Is Chuck Palahniuk one of America’s most underrated or overrated novelists? The answer to the question probably revolves around your attitude towards the shocking, because he is without doubt a novelist with the power to churn the stomach (although the reported faintings at readings of his short story ‘Guts’ seems exaggerated to me).
Speaking to Three Monkeys a couple of years ago, Palahniuk said:
“I always want to keep the story moving. This means a constant flow of plot points, occurring in short scenes. Over the length of a novel, this forces the plot beyond any moderate crisis. What might be the dramatic peak of another book will just be the first-act peak in my books. If I have a bold, upsetting idea, I’ll use it as soon as possible. Otherwise, I find my flow of ideas stops. No matter how appalling the scene, you can always top it eventually. Plus, books have such a tiny share of the public attention. No one reads. With all these strikes against books, I think their advantage is the ability to address topics and depict scenes that no other medium can. If writers don’t go to these extremes, no one will”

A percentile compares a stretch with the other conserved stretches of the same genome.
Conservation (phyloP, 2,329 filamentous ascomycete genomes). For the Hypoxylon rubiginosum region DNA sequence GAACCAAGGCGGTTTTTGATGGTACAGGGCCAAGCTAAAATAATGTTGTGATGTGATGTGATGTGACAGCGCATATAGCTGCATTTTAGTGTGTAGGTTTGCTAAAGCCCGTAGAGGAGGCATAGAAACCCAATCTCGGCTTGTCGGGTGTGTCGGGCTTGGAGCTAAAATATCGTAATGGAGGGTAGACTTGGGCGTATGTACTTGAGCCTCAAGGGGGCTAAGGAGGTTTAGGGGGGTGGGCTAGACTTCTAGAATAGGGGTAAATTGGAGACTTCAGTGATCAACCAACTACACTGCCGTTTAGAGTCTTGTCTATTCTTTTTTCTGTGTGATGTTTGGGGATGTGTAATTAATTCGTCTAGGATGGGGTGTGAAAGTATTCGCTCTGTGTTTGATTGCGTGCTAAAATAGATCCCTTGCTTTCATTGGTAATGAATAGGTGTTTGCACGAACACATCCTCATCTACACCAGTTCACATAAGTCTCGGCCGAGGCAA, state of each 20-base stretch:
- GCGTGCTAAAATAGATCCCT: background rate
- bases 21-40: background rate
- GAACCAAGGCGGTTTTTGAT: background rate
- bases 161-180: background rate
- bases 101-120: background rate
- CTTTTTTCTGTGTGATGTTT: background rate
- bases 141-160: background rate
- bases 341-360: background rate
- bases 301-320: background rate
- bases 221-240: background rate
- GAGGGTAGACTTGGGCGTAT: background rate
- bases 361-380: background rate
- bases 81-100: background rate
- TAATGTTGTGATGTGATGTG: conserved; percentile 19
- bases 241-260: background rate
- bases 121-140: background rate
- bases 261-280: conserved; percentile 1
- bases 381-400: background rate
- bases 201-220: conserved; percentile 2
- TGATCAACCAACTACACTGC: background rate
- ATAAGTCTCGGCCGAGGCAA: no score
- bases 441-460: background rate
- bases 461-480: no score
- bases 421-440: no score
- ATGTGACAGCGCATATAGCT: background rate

Pushing the extremes in his latest novel, Snuff, means a plot revolving around an Annabel Chong style serial fornication movie.
Speaking recently to Italian film director/journalist/ and professor at New York University’s Tisch School of the Arts, Antonio Monda, Palahniuk talks about his influences, which include Jack London and Ray Bradbury, but also the perhaps surprising F. Scott Fitzgerald:
“I hope it’s not a surprise if I include The Great Gatsby. The narrative structure, with its triangle of two men and a woman enormously influenced Fight Club”.
 La Repubblica – 11/10/2008
Tags: american authors